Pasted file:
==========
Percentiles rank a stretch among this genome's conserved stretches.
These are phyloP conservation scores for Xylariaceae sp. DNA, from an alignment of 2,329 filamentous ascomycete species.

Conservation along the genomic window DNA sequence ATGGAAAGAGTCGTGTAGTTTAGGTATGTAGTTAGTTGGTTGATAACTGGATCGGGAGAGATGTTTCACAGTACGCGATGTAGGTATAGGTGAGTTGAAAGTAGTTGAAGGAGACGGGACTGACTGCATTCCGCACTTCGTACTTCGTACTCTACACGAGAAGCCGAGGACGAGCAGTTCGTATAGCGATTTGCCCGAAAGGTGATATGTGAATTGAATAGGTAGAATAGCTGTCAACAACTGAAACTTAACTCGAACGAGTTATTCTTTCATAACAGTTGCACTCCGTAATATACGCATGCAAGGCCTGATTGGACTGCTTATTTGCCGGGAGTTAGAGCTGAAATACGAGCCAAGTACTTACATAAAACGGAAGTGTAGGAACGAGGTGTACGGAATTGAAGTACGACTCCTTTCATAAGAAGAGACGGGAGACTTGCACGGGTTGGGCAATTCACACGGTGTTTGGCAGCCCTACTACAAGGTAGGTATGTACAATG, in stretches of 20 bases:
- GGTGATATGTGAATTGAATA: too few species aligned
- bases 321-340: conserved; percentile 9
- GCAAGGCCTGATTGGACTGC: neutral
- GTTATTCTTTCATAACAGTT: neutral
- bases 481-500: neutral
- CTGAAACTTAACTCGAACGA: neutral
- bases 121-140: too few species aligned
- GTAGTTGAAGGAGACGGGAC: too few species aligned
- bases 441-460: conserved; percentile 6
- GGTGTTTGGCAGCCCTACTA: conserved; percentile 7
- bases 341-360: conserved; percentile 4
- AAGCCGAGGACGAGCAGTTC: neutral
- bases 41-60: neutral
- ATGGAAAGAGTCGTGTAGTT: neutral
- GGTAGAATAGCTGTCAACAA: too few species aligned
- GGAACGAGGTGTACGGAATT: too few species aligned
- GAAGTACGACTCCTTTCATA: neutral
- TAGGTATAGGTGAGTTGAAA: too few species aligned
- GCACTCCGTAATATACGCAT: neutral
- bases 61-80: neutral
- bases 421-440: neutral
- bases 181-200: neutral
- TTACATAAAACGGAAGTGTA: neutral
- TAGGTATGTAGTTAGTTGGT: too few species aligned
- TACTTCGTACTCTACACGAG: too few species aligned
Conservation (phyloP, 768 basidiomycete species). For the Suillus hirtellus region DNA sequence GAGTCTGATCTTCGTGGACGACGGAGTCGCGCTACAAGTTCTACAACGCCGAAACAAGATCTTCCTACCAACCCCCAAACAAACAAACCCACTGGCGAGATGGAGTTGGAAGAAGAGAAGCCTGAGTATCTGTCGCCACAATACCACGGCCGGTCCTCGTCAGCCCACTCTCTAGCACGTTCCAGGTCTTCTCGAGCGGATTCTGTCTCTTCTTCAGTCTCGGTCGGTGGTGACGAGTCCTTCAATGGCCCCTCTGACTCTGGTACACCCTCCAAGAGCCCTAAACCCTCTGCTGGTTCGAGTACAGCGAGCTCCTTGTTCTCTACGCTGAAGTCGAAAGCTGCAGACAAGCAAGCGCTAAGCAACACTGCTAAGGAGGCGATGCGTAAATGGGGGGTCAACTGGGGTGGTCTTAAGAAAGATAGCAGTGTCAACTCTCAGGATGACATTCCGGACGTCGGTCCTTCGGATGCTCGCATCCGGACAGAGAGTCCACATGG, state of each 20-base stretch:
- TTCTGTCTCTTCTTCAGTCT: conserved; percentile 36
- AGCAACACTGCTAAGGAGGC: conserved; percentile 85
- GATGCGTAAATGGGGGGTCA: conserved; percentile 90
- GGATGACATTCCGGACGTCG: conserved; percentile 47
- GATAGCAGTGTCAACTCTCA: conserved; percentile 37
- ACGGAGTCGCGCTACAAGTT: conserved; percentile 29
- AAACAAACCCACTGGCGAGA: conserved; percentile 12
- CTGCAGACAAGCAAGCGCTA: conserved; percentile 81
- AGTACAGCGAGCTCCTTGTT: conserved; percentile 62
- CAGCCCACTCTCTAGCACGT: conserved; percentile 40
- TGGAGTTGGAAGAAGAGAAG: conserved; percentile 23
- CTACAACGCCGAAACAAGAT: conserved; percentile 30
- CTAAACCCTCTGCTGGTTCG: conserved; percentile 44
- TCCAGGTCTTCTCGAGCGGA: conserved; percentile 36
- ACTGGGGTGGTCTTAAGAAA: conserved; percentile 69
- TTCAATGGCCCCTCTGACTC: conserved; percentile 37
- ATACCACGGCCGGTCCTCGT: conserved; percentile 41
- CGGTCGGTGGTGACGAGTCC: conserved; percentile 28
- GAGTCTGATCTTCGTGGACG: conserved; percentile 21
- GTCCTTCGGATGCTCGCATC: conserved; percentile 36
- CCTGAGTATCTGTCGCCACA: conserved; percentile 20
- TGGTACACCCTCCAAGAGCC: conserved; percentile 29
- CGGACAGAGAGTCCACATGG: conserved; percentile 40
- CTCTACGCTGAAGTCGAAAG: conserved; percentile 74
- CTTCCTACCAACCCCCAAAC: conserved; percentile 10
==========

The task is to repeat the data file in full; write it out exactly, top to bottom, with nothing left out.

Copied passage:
Percentiles rank a stretch among this genome's conserved stretches.
These are phyloP conservation scores for Xylariaceae sp. DNA, from an alignment of 2,329 filamentous ascomycete species.

Conservation along the genomic window DNA sequence ATGGAAAGAGTCGTGTAGTTTAGGTATGTAGTTAGTTGGTTGATAACTGGATCGGGAGAGATGTTTCACAGTACGCGATGTAGGTATAGGTGAGTTGAAAGTAGTTGAAGGAGACGGGACTGACTGCATTCCGCACTTCGTACTTCGTACTCTACACGAGAAGCCGAGGACGAGCAGTTCGTATAGCGATTTGCCCGAAAGGTGATATGTGAATTGAATAGGTAGAATAGCTGTCAACAACTGAAACTTAACTCGAACGAGTTATTCTTTCATAACAGTTGCACTCCGTAATATACGCATGCAAGGCCTGATTGGACTGCTTATTTGCCGGGAGTTAGAGCTGAAATACGAGCCAAGTACTTACATAAAACGGAAGTGTAGGAACGAGGTGTACGGAATTGAAGTACGACTCCTTTCATAAGAAGAGACGGGAGACTTGCACGGGTTGGGCAATTCACACGGTGTTTGGCAGCCCTACTACAAGGTAGGTATGTACAATG, in stretches of 20 bases:
- GGTGATATGTGAATTGAATA: too few species aligned
- bases 321-340: conserved; percentile 9
- GCAAGGCCTGATTGGACTGC: neutral
- GTTATTCTTTCATAACAGTT: neutral
- bases 481-500: neutral
- CTGAAACTTAACTCGAACGA: neutral
- bases 121-140: too few species aligned
- GTAGTTGAAGGAGACGGGAC: too few species aligned
- bases 441-460: conserved; percentile 6
- GGTGTTTGGCAGCCCTACTA: conserved; percentile 7
- bases 341-360: conserved; percentile 4
- AAGCCGAGGACGAGCAGTTC: neutral
- bases 41-60: neutral
- ATGGAAAGAGTCGTGTAGTT: neutral
- GGTAGAATAGCTGTCAACAA: too few species aligned
- GGAACGAGGTGTACGGAATT: too few species aligned
- GAAGTACGACTCCTTTCATA: neutral
- TAGGTATAGGTGAGTTGAAA: too few species aligned
- GCACTCCGTAATATACGCAT: neutral
- bases 61-80: neutral
- bases 421-440: neutral
- bases 181-200: neutral
- TTACATAAAACGGAAGTGTA: neutral
- TAGGTATGTAGTTAGTTGGT: too few species aligned
- TACTTCGTACTCTACACGAG: too few species aligned
Conservation (phyloP, 768 basidiomycete species). For the Suillus hirtellus region DNA sequence GAGTCTGATCTTCGTGGACGACGGAGTCGCGCTACAAGTTCTACAACGCCGAAACAAGATCTTCCTACCAACCCCCAAACAAACAAACCCACTGGCGAGATGGAGTTGGAAGAAGAGAAGCCTGAGTATCTGTCGCCACAATACCACGGCCGGTCCTCGTCAGCCCACTCTCTAGCACGTTCCAGGTCTTCTCGAGCGGATTCTGTCTCTTCTTCAGTCTCGGTCGGTGGTGACGAGTCCTTCAATGGCCCCTCTGACTCTGGTACACCCTCCAAGAGCCCTAAACCCTCTGCTGGTTCGAGTACAGCGAGCTCCTTGTTCTCTACGCTGAAGTCGAAAGCTGCAGACAAGCAAGCGCTAAGCAACACTGCTAAGGAGGCGATGCGTAAATGGGGGGTCAACTGGGGTGGTCTTAAGAAAGATAGCAGTGTCAACTCTCAGGATGACATTCCGGACGTCGGTCCTTCGGATGCTCGCATCCGGACAGAGAGTCCACATGG, state of each 20-base stretch:
- TTCTGTCTCTTCTTCAGTCT: conserved; percentile 36
- AGCAACACTGCTAAGGAGGC: conserved; percentile 85
- GATGCGTAAATGGGGGGTCA: conserved; percentile 90
- GGATGACATTCCGGACGTCG: conserved; percentile 47
- GATAGCAGTGTCAACTCTCA: conserved; percentile 37
- ACGGAGTCGCGCTACAAGTT: conserved; percentile 29
- AAACAAACCCACTGGCGAGA: conserved; percentile 12
- CTGCAGACAAGCAAGCGCTA: conserved; percentile 81
- AGTACAGCGAGCTCCTTGTT: conserved; percentile 62
- CAGCCCACTCTCTAGCACGT: conserved; percentile 40
- TGGAGTTGGAAGAAGAGAAG: conserved; percentile 23
- CTACAACGCCGAAACAAGAT: conserved; percentile 30
- CTAAACCCTCTGCTGGTTCG: conserved; percentile 44
- TCCAGGTCTTCTCGAGCGGA: conserved; percentile 36
- ACTGGGGTGGTCTTAAGAAA: conserved; percentile 69
- TTCAATGGCCCCTCTGACTC: conserved; percentile 37
- ATACCACGGCCGGTCCTCGT: conserved; percentile 41
- CGGTCGGTGGTGACGAGTCC: conserved; percentile 28
- GAGTCTGATCTTCGTGGACG: conserved; percentile 21
- GTCCTTCGGATGCTCGCATC: conserved; percentile 36
- CCTGAGTATCTGTCGCCACA: conserved; percentile 20
- TGGTACACCCTCCAAGAGCC: conserved; percentile 29
- CGGACAGAGAGTCCACATGG: conserved; percentile 40
- CTCTACGCTGAAGTCGAAAG: conserved; percentile 74
- CTTCCTACCAACCCCCAAAC: conserved; percentile 10